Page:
Hugo Chavez Death: Iran Mourns, U.S. Should Worry About That
As the death of Venezuelan President Hugo Chavez has dominated world headlines, Iran has participated in the mourning of the departed leader. Iran’s President Mahmoud Ahmadinejad and Chavez became close over their mutual hatred for the United States.
The nature of the bond stems from the classic “my enemy’s enemy is my friend” rationale. While Washington may have a temporary surge of relief that Chavez will no longer haunt its foreign relations, Iran still presents several concerns to Capitol Hill and will carry on Chavez’s anti-American campaign.
Both Ahmadinejad and Chavez have collaborated on several occasions for various inter-regime economic and social programs. In January 2012, the leaders held a press conference and shared in their negative sentiments toward the U.S. At the event in Venezuela’s capital city of Caracas, Chavez remarked on American skepticism of Iran’s alleged nuclear program.
“That hill will open up and a big atomic bomb will come out” Chavez said on mocking the U.S.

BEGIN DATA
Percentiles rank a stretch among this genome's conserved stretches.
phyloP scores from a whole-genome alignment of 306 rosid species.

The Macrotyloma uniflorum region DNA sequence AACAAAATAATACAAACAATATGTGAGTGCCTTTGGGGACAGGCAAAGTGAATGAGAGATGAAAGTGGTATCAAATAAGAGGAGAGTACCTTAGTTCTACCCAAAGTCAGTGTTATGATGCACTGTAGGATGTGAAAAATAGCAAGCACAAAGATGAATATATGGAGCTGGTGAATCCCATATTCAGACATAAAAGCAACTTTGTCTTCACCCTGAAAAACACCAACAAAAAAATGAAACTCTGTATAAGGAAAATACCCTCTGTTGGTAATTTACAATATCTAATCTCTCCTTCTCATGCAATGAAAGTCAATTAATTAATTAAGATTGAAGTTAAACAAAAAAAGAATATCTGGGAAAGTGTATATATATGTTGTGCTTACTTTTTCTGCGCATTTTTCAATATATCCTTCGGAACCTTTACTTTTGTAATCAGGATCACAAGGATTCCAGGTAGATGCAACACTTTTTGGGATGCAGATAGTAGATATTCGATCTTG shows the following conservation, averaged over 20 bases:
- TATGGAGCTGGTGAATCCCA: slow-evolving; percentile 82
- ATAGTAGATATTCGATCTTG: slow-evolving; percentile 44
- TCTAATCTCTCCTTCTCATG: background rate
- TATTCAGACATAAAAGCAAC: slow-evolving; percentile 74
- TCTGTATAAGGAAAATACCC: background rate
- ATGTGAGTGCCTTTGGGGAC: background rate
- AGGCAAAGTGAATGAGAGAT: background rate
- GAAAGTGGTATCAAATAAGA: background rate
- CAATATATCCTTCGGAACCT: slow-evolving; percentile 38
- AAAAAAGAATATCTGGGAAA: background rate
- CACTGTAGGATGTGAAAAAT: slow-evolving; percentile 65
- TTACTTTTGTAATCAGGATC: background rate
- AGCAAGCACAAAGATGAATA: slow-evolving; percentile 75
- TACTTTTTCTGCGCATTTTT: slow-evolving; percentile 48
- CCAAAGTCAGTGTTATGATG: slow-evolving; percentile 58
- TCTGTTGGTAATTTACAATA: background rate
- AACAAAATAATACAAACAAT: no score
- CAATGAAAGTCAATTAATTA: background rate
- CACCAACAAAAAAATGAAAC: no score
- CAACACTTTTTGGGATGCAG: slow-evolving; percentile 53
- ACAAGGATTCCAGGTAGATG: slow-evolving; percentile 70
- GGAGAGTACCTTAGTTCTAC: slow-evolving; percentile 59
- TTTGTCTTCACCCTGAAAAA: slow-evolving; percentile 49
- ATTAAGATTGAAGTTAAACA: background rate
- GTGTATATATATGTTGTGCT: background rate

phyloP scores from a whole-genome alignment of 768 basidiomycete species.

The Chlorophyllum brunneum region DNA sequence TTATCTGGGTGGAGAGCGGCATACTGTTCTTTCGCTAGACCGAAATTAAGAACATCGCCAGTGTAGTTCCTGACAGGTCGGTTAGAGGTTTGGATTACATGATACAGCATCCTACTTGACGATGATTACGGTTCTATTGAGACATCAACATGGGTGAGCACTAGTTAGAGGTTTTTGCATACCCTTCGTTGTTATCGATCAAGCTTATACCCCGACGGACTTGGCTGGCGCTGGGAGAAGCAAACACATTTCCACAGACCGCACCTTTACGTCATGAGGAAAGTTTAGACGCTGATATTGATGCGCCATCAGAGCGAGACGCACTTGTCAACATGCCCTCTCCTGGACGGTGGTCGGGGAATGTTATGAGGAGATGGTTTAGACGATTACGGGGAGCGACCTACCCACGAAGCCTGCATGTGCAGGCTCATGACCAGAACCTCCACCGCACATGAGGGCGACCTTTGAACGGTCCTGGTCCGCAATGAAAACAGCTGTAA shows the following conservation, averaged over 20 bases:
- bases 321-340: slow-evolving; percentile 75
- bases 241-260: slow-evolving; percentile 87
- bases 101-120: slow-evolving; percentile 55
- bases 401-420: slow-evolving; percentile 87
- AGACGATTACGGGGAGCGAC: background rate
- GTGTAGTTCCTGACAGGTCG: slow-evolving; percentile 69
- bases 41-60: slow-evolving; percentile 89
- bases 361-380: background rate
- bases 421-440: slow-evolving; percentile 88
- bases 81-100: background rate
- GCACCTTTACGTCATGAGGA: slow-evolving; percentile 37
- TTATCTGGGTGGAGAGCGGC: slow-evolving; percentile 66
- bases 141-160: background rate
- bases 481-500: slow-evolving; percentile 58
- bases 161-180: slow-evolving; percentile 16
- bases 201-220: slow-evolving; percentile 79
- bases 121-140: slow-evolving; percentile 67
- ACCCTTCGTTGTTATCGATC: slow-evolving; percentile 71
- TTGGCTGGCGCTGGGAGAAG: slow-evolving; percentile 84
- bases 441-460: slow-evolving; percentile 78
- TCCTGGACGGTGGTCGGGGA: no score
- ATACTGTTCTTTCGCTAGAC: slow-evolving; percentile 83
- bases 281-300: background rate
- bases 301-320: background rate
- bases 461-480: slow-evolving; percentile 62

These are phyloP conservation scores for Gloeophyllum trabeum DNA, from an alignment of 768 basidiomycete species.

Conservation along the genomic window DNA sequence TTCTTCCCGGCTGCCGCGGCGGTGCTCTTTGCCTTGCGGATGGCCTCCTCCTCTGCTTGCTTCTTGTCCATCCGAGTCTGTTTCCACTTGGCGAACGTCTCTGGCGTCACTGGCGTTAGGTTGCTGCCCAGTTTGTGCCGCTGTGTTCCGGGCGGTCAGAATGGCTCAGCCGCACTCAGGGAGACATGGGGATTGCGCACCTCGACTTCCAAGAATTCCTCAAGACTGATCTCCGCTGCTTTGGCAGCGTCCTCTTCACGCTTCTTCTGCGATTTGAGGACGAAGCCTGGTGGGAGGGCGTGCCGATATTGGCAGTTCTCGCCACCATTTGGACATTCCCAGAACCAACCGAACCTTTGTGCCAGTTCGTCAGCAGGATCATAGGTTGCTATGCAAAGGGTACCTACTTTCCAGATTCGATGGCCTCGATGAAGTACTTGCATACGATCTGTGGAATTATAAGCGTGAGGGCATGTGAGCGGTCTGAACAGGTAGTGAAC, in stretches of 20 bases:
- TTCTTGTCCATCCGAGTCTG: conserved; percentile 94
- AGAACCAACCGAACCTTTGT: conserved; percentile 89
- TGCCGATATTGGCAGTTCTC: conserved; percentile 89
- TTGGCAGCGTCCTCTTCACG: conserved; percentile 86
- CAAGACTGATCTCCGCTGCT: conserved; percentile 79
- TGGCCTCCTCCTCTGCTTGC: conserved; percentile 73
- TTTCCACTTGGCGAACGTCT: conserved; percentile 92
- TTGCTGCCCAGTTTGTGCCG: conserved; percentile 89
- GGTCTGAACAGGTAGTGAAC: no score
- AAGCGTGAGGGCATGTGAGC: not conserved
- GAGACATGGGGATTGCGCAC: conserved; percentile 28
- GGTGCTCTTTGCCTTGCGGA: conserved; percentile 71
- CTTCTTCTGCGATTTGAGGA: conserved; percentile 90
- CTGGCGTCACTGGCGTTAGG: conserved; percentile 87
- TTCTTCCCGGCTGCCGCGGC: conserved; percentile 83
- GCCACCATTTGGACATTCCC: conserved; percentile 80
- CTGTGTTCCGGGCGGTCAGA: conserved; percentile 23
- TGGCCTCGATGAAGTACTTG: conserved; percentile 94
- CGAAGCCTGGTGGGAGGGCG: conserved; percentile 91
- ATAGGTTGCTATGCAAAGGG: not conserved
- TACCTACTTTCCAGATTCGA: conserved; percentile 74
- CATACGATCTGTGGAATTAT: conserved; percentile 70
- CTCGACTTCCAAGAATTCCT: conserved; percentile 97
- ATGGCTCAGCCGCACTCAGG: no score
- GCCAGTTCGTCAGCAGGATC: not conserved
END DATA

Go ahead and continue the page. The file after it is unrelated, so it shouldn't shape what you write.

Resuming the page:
Washington has feared that the Venezuelan government has provided financial aid to Iran’s nuclear technology. Another area of concern expressed by U.S. officials is speculation that Iran-sponsored Hezbollah members are residing in Venezuelan territory. The extremist Shiite Muslim group has made a name for itself after the Iranian revolution and has since called for U.S. military intervention on several occasions.
Back in 2007, Chavez urged the European Union (EU) to discontinue support to the United States on sanctions against Iran for its active role in nuclear development. Chavez was open about his shared animosity with Iran towards the U.S.
"I'm sure the Iranians would be willing to withstand an attack by the U.S. and ... counterattack. Here are two brother countries, united like a single fist. Iran is an example of struggle, resistance, dignity, revolution, strong faith. We are two powerful countries. Iran is a power and Venezuela is becoming one. We want to create a bipolar world. We don't want a single power,” Chavez said.
Americans’ increased dependency on oil certainly comes at a disadvantage for attempting to improve relations with both Iran and Venezuela. Now that Chavez’s successor will most likely be Venezuela’s current vice president, Nicolas Maduro, Maduro will most likely not extend a friendly hand to Washington.
The same goes for Iran in that efforts will be made to harbor oil away from U.S. consumption. Although Chavez’s death may appear beneficial for improving U.S. relations abroad, he has left behind prevalent anti-American sentiments that will be difficult to shake.